Eri Yamamoto chasing her childhood dream

'Participating in the Games in my country means a way of showing gratitude that the Paralympics have always been a driving force for me' 22 Jan 2021
A woman on a bench press talking to a man in a wheelchair right next to her while another man stands near the barbell
Eri Yamamoto (centre) represented Japan at the Mexico City 2017 and Nur-Sultan 2019 World Championships
ⒸHiroki Nishioka for World Para Powerlifting

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From the age of 8, Para powerlifter Eri Yamamoto dreamed of representing her country in the Paralympic Games.

While only recently discovering powerlifting in 2016, Yamamoto quickly rose through the ranks and was on the fence of qualifying for the Tokyo 2020 Paralympics before the postponement of the competition to 2021 due to the COVID-19 pandemic.

Competing in the up to 55kg class, Yamamoto still has to wait to finally realise her goal of qualifying for a Paralympic Games. Meanwhile, the 37-year-old will be back in action competing in the 21st All Japan Para Powerlifting International Invitation Championship from 30 to 31 January at the Chiyoda Sports Centre in Tokyo.

From ice hockey to strength sports

Yamamoto’s quick rise in Para powerlifting is a testament to her competitive spirit and lifetime of excelling in sport activities. She got her start in competitive sports in the pool at the age of 9. 

“When I began swimming, I gained confidence. I swam faster – faster than even able-bodied swimmers. As I grew more confident, I began to dream of being a Paralympian, going to the Paralympics. Since I began having that dream, it has become my identity,” she said.

After moving to Canada for college, Yamamoto took up playing Para ice hockey. She attempted to establish a women’s Para ice hockey team in Japan but discovered that there were not enough women to field a team. Then in 2016 she was convinced to try out powerlifting at a Paralympic sports experience event in Tokyo.

“At the Para powerlifting booth, my boss asked me to give it a try, and that was the first time I experienced the sport. I was told that normally women would be good if they could lift a 20kg bar, but I lifted 40kg on my first attempt, and so people from the federation asked me to join the sport. I decided to take up the sports not because I was inspired by someone but found a way to realise my long-cherished dream to participate in the Paralympics.”

Biggest Initial Challenge

Yamamoto had competed in sports her whole life but powerlifting was completely new to her in 2016. While on the outside looking in powerlifting can appear to be a simple test of strength, Yamamoto quickly learned there was much more to it.

“At first, not knowing about the rules of powerlifting, I thought the sport was solely lifting heavy weights. So, in a competition one month after I started, I was faced with the difficulty of pausing the bar on my chest when completing a lift. I participated in the competition before I learned the specific set of the rules and realised how hard it is to make all three attempts a success.”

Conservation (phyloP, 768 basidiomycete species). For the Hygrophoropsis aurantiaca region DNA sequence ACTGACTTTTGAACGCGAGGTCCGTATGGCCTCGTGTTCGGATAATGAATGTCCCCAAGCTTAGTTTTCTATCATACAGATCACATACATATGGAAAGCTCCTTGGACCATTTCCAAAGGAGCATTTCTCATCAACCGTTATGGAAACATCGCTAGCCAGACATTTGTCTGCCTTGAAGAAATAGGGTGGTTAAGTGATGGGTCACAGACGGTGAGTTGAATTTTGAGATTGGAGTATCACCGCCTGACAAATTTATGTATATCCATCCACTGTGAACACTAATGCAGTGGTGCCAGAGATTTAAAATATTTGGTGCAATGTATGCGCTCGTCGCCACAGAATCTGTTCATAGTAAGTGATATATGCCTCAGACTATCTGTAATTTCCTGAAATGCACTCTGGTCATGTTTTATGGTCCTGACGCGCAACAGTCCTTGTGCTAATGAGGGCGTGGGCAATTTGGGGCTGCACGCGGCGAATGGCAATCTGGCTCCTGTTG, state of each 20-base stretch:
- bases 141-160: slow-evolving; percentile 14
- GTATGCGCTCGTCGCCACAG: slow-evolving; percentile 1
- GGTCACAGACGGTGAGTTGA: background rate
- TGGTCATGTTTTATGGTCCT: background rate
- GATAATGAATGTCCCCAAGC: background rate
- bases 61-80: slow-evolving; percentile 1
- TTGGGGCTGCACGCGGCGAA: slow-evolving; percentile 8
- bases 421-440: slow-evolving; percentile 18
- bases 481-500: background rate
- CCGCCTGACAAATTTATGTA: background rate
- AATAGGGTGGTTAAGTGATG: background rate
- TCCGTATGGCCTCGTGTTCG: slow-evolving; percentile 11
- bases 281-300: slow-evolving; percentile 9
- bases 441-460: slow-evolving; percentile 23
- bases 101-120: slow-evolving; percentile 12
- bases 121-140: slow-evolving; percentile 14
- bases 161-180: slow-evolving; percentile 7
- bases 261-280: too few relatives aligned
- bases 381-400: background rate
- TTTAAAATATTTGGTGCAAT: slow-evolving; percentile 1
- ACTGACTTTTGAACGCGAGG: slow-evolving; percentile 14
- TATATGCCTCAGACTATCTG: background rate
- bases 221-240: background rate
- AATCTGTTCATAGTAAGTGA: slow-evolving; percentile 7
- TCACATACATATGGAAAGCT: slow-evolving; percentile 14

Athlete’s across all sports have had to adapt their training schedules due to COVID-19. Yamamoto has taken the approach of continuing her usual training regiment in order to maintain her strength and fitness.

“I train three times a week for up to two and half hours each time. [Since] the Paralympics have been postponed, I keep training while trying to find places and ways to maintain the same level of quality.”

Yamamoto works with a nutritionist throughout the year but she does not get too granular with her diet. Rather than tracking her macronutrients daily, she takes a more holistic approach and adjusts her diet based on the way her body is feeling.

“In order to balance work and competition, I do not manage my diet in detail from the beginning, but rather I try to balance it out by the week. As my physical condition changes according to the season, I tell my nutritionist how I feel and ask her for recommended meal menus. While consulting with my nutritionist is important, it is also essential to be aware of my own health condition.”

Future Goals

Yamamoto’s primary goal is the same goal she had at nine years old: represent Japan as a Paralympian. 

“The first priority is to participate in the Paralympics which has been my dream since I was in third-grade. I would definitely like to make the dream come true in the Tokyo 2020 Paralympic Games. Then, as a Para powerlifter, I aim for 100kg and wish to become an athlete who is strong and can complete beautiful lifts. As of now, there are no Japanese female Para powerlifters who have competed in the Paralympics, and none of them have yet been a world-class athlete.”

Yamamoto has the unique opportunity to become the first female Japanese Para powerlifter to compete at the Paralympics in her home country.

“I have been told by many Paralympians that the impression and the pressure you feel in a Paralympic Games being held in your home country is different, and that is an irreplaceable experience different from any other Paralympic Games," Yamamoto said.

"Participating in the Games in my country means a lot to me as a way of showing my gratitude that the Paralympics have always been the centre of my life and are a driving force for me. More than anything else, I want many people who have supported me to see me waving my hands in the Opening Ceremony at the National Stadium.”